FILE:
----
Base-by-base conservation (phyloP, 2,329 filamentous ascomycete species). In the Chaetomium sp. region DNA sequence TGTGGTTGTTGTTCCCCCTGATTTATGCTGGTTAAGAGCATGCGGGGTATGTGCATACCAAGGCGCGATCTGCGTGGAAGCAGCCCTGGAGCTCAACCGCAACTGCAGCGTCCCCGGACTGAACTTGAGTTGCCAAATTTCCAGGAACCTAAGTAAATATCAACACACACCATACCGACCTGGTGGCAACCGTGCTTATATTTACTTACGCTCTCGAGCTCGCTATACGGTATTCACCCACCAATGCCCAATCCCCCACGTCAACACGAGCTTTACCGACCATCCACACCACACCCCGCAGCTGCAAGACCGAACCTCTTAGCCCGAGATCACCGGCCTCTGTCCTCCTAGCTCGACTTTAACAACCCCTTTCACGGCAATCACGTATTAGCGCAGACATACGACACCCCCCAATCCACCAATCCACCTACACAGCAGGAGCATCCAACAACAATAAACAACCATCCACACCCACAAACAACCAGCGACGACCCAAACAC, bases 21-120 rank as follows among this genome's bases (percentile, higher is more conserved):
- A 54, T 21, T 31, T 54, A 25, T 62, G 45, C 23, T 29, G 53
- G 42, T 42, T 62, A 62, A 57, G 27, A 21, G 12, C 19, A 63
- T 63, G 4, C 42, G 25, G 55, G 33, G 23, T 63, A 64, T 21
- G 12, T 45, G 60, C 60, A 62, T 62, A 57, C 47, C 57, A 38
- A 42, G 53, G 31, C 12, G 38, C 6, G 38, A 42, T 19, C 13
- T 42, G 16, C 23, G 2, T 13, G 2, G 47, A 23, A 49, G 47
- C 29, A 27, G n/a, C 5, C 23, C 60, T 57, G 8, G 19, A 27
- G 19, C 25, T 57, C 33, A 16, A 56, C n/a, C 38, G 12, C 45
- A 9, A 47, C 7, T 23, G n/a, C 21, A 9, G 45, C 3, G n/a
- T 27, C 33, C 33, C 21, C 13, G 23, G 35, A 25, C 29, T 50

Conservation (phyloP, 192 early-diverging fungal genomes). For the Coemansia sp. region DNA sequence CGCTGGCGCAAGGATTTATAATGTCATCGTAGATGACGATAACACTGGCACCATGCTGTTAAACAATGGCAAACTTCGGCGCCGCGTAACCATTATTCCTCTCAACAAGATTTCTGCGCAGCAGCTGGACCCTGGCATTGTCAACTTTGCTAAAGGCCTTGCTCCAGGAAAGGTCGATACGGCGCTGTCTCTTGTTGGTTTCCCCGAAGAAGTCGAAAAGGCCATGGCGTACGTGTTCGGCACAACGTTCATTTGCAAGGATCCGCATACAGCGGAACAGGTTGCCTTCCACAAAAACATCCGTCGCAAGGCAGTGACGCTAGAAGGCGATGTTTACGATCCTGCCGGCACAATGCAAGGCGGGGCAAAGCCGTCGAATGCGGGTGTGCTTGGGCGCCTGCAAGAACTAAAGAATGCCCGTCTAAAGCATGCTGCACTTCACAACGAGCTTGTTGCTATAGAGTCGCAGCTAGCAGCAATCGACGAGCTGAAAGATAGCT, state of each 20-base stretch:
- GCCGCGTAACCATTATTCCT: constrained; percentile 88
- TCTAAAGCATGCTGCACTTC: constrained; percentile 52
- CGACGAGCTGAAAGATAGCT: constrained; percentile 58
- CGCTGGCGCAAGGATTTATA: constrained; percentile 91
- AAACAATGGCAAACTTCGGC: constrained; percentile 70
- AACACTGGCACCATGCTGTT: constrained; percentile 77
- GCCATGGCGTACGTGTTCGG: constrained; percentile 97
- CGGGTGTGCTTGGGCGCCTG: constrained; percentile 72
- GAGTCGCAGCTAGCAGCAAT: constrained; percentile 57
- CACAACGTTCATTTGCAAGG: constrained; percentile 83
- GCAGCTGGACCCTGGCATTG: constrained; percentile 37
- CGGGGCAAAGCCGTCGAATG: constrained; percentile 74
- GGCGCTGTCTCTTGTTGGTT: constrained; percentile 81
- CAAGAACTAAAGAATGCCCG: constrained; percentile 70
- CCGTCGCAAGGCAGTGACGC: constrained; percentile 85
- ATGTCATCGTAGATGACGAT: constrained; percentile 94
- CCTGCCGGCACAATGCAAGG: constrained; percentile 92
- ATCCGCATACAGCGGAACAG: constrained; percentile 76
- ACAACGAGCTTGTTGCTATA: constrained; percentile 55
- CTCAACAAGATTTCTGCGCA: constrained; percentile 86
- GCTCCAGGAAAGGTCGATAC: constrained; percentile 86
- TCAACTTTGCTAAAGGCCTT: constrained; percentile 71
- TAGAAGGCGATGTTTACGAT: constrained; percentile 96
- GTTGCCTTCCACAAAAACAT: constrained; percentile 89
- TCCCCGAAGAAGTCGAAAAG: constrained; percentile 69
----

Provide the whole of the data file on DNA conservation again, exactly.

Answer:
Base-by-base conservation (phyloP, 2,329 filamentous ascomycete species). In the Chaetomium sp. region DNA sequence TGTGGTTGTTGTTCCCCCTGATTTATGCTGGTTAAGAGCATGCGGGGTATGTGCATACCAAGGCGCGATCTGCGTGGAAGCAGCCCTGGAGCTCAACCGCAACTGCAGCGTCCCCGGACTGAACTTGAGTTGCCAAATTTCCAGGAACCTAAGTAAATATCAACACACACCATACCGACCTGGTGGCAACCGTGCTTATATTTACTTACGCTCTCGAGCTCGCTATACGGTATTCACCCACCAATGCCCAATCCCCCACGTCAACACGAGCTTTACCGACCATCCACACCACACCCCGCAGCTGCAAGACCGAACCTCTTAGCCCGAGATCACCGGCCTCTGTCCTCCTAGCTCGACTTTAACAACCCCTTTCACGGCAATCACGTATTAGCGCAGACATACGACACCCCCCAATCCACCAATCCACCTACACAGCAGGAGCATCCAACAACAATAAACAACCATCCACACCCACAAACAACCAGCGACGACCCAAACAC, bases 21-120 rank as follows among this genome's bases (percentile, higher is more conserved):
- A 54, T 21, T 31, T 54, A 25, T 62, G 45, C 23, T 29, G 53
- G 42, T 42, T 62, A 62, A 57, G 27, A 21, G 12, C 19, A 63
- T 63, G 4, C 42, G 25, G 55, G 33, G 23, T 63, A 64, T 21
- G 12, T 45, G 60, C 60, A 62, T 62, A 57, C 47, C 57, A 38
- A 42, G 53, G 31, C 12, G 38, C 6, G 38, A 42, T 19, C 13
- T 42, G 16, C 23, G 2, T 13, G 2, G 47, A 23, A 49, G 47
- C 29, A 27, G n/a, C 5, C 23, C 60, T 57, G 8, G 19, A 27
- G 19, C 25, T 57, C 33, A 16, A 56, C n/a, C 38, G 12, C 45
- A 9, A 47, C 7, T 23, G n/a, C 21, A 9, G 45, C 3, G n/a
- T 27, C 33, C 33, C 21, C 13, G 23, G 35, A 25, C 29, T 50

Conservation (phyloP, 192 early-diverging fungal genomes). For the Coemansia sp. region DNA sequence CGCTGGCGCAAGGATTTATAATGTCATCGTAGATGACGATAACACTGGCACCATGCTGTTAAACAATGGCAAACTTCGGCGCCGCGTAACCATTATTCCTCTCAACAAGATTTCTGCGCAGCAGCTGGACCCTGGCATTGTCAACTTTGCTAAAGGCCTTGCTCCAGGAAAGGTCGATACGGCGCTGTCTCTTGTTGGTTTCCCCGAAGAAGTCGAAAAGGCCATGGCGTACGTGTTCGGCACAACGTTCATTTGCAAGGATCCGCATACAGCGGAACAGGTTGCCTTCCACAAAAACATCCGTCGCAAGGCAGTGACGCTAGAAGGCGATGTTTACGATCCTGCCGGCACAATGCAAGGCGGGGCAAAGCCGTCGAATGCGGGTGTGCTTGGGCGCCTGCAAGAACTAAAGAATGCCCGTCTAAAGCATGCTGCACTTCACAACGAGCTTGTTGCTATAGAGTCGCAGCTAGCAGCAATCGACGAGCTGAAAGATAGCT, state of each 20-base stretch:
- GCCGCGTAACCATTATTCCT: constrained; percentile 88
- TCTAAAGCATGCTGCACTTC: constrained; percentile 52
- CGACGAGCTGAAAGATAGCT: constrained; percentile 58
- CGCTGGCGCAAGGATTTATA: constrained; percentile 91
- AAACAATGGCAAACTTCGGC: constrained; percentile 70
- AACACTGGCACCATGCTGTT: constrained; percentile 77
- GCCATGGCGTACGTGTTCGG: constrained; percentile 97
- CGGGTGTGCTTGGGCGCCTG: constrained; percentile 72
- GAGTCGCAGCTAGCAGCAAT: constrained; percentile 57
- CACAACGTTCATTTGCAAGG: constrained; percentile 83
- GCAGCTGGACCCTGGCATTG: constrained; percentile 37
- CGGGGCAAAGCCGTCGAATG: constrained; percentile 74
- GGCGCTGTCTCTTGTTGGTT: constrained; percentile 81
- CAAGAACTAAAGAATGCCCG: constrained; percentile 70
- CCGTCGCAAGGCAGTGACGC: constrained; percentile 85
- ATGTCATCGTAGATGACGAT: constrained; percentile 94
- CCTGCCGGCACAATGCAAGG: constrained; percentile 92
- ATCCGCATACAGCGGAACAG: constrained; percentile 76
- ACAACGAGCTTGTTGCTATA: constrained; percentile 55
- CTCAACAAGATTTCTGCGCA: constrained; percentile 86
- GCTCCAGGAAAGGTCGATAC: constrained; percentile 86
- TCAACTTTGCTAAAGGCCTT: constrained; percentile 71
- TAGAAGGCGATGTTTACGAT: constrained; percentile 96
- GTTGCCTTCCACAAAAACAT: constrained; percentile 89
- TCCCCGAAGAAGTCGAAAAG: constrained; percentile 69